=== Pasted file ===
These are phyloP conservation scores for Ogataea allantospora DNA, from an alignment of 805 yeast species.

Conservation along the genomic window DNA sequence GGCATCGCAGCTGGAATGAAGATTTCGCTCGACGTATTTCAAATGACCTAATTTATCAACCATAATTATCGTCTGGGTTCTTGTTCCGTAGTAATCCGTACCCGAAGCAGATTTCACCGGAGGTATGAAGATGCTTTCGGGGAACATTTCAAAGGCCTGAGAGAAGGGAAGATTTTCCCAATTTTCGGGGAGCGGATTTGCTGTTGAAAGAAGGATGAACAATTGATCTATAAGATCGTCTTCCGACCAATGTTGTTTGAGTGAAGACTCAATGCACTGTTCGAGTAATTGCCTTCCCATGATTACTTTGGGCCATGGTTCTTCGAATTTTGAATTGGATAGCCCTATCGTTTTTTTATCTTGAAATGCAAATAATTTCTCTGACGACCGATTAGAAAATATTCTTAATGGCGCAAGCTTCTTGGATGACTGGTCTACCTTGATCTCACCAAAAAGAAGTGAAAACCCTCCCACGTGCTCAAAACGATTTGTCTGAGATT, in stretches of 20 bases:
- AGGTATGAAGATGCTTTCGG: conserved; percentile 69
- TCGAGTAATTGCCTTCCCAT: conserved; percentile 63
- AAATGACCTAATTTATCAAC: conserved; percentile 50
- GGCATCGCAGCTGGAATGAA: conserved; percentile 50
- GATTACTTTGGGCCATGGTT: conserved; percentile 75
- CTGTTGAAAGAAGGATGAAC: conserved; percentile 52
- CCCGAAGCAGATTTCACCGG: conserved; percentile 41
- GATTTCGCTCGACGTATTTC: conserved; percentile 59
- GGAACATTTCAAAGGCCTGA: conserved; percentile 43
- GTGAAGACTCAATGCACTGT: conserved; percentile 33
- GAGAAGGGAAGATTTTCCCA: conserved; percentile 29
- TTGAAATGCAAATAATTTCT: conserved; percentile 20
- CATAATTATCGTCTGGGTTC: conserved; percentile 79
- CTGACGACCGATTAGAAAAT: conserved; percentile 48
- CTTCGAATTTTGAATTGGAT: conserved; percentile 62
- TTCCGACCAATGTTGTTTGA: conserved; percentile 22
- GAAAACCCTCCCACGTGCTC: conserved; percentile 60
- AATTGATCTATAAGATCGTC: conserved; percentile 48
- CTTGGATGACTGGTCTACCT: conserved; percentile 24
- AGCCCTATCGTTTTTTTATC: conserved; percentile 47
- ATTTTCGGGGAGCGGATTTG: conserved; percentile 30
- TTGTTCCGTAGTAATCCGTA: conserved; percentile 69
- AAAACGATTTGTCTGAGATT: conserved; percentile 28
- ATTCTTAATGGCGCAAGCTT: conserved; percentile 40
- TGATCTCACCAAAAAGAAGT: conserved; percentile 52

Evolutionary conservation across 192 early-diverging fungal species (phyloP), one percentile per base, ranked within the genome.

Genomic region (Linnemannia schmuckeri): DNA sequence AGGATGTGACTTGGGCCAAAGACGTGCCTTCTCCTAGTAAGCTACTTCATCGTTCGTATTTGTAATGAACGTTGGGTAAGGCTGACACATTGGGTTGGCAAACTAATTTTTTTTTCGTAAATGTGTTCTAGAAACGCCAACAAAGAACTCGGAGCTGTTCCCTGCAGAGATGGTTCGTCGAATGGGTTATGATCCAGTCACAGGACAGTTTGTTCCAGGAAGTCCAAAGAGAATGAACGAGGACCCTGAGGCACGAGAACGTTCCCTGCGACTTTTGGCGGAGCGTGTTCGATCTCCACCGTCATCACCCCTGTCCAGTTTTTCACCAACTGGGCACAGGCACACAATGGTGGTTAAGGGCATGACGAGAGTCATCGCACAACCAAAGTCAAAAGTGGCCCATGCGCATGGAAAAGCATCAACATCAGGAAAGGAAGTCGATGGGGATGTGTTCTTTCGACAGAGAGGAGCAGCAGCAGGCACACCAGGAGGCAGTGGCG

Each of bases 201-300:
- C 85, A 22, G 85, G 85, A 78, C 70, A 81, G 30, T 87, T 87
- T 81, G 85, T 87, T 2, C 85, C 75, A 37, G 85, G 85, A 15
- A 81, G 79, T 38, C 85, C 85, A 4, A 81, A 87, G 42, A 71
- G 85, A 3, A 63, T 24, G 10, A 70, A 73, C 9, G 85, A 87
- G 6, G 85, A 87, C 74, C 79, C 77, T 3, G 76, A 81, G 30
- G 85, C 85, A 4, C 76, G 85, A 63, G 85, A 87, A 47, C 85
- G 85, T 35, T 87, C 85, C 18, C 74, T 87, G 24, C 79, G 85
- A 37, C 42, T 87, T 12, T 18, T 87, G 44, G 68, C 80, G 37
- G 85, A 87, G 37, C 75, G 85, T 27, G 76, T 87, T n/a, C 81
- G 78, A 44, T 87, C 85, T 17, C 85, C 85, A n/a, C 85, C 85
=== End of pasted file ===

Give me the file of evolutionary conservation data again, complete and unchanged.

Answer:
These are phyloP conservation scores for Ogataea allantospora DNA, from an alignment of 805 yeast species.

Conservation along the genomic window DNA sequence GGCATCGCAGCTGGAATGAAGATTTCGCTCGACGTATTTCAAATGACCTAATTTATCAACCATAATTATCGTCTGGGTTCTTGTTCCGTAGTAATCCGTACCCGAAGCAGATTTCACCGGAGGTATGAAGATGCTTTCGGGGAACATTTCAAAGGCCTGAGAGAAGGGAAGATTTTCCCAATTTTCGGGGAGCGGATTTGCTGTTGAAAGAAGGATGAACAATTGATCTATAAGATCGTCTTCCGACCAATGTTGTTTGAGTGAAGACTCAATGCACTGTTCGAGTAATTGCCTTCCCATGATTACTTTGGGCCATGGTTCTTCGAATTTTGAATTGGATAGCCCTATCGTTTTTTTATCTTGAAATGCAAATAATTTCTCTGACGACCGATTAGAAAATATTCTTAATGGCGCAAGCTTCTTGGATGACTGGTCTACCTTGATCTCACCAAAAAGAAGTGAAAACCCTCCCACGTGCTCAAAACGATTTGTCTGAGATT, in stretches of 20 bases:
- AGGTATGAAGATGCTTTCGG: conserved; percentile 69
- TCGAGTAATTGCCTTCCCAT: conserved; percentile 63
- AAATGACCTAATTTATCAAC: conserved; percentile 50
- GGCATCGCAGCTGGAATGAA: conserved; percentile 50
- GATTACTTTGGGCCATGGTT: conserved; percentile 75
- CTGTTGAAAGAAGGATGAAC: conserved; percentile 52
- CCCGAAGCAGATTTCACCGG: conserved; percentile 41
- GATTTCGCTCGACGTATTTC: conserved; percentile 59
- GGAACATTTCAAAGGCCTGA: conserved; percentile 43
- GTGAAGACTCAATGCACTGT: conserved; percentile 33
- GAGAAGGGAAGATTTTCCCA: conserved; percentile 29
- TTGAAATGCAAATAATTTCT: conserved; percentile 20
- CATAATTATCGTCTGGGTTC: conserved; percentile 79
- CTGACGACCGATTAGAAAAT: conserved; percentile 48
- CTTCGAATTTTGAATTGGAT: conserved; percentile 62
- TTCCGACCAATGTTGTTTGA: conserved; percentile 22
- GAAAACCCTCCCACGTGCTC: conserved; percentile 60
- AATTGATCTATAAGATCGTC: conserved; percentile 48
- CTTGGATGACTGGTCTACCT: conserved; percentile 24
- AGCCCTATCGTTTTTTTATC: conserved; percentile 47
- ATTTTCGGGGAGCGGATTTG: conserved; percentile 30
- TTGTTCCGTAGTAATCCGTA: conserved; percentile 69
- AAAACGATTTGTCTGAGATT: conserved; percentile 28
- ATTCTTAATGGCGCAAGCTT: conserved; percentile 40
- TGATCTCACCAAAAAGAAGT: conserved; percentile 52

Evolutionary conservation across 192 early-diverging fungal species (phyloP), one percentile per base, ranked within the genome.

Genomic region (Linnemannia schmuckeri): DNA sequence AGGATGTGACTTGGGCCAAAGACGTGCCTTCTCCTAGTAAGCTACTTCATCGTTCGTATTTGTAATGAACGTTGGGTAAGGCTGACACATTGGGTTGGCAAACTAATTTTTTTTTCGTAAATGTGTTCTAGAAACGCCAACAAAGAACTCGGAGCTGTTCCCTGCAGAGATGGTTCGTCGAATGGGTTATGATCCAGTCACAGGACAGTTTGTTCCAGGAAGTCCAAAGAGAATGAACGAGGACCCTGAGGCACGAGAACGTTCCCTGCGACTTTTGGCGGAGCGTGTTCGATCTCCACCGTCATCACCCCTGTCCAGTTTTTCACCAACTGGGCACAGGCACACAATGGTGGTTAAGGGCATGACGAGAGTCATCGCACAACCAAAGTCAAAAGTGGCCCATGCGCATGGAAAAGCATCAACATCAGGAAAGGAAGTCGATGGGGATGTGTTCTTTCGACAGAGAGGAGCAGCAGCAGGCACACCAGGAGGCAGTGGCG

Each of bases 201-300:
- C 85, A 22, G 85, G 85, A 78, C 70, A 81, G 30, T 87, T 87
- T 81, G 85, T 87, T 2, C 85, C 75, A 37, G 85, G 85, A 15
- A 81, G 79, T 38, C 85, C 85, A 4, A 81, A 87, G 42, A 71
- G 85, A 3, A 63, T 24, G 10, A 70, A 73, C 9, G 85, A 87
- G 6, G 85, A 87, C 74, C 79, C 77, T 3, G 76, A 81, G 30
- G 85, C 85, A 4, C 76, G 85, A 63, G 85, A 87, A 47, C 85
- G 85, T 35, T 87, C 85, C 18, C 74, T 87, G 24, C 79, G 85
- A 37, C 42, T 87, T 12, T 18, T 87, G 44, G 68, C 80, G 37
- G 85, A 87, G 37, C 75, G 85, T 27, G 76, T 87, T n/a, C 81
- G 78, A 44, T 87, C 85, T 17, C 85, C 85, A n/a, C 85, C 85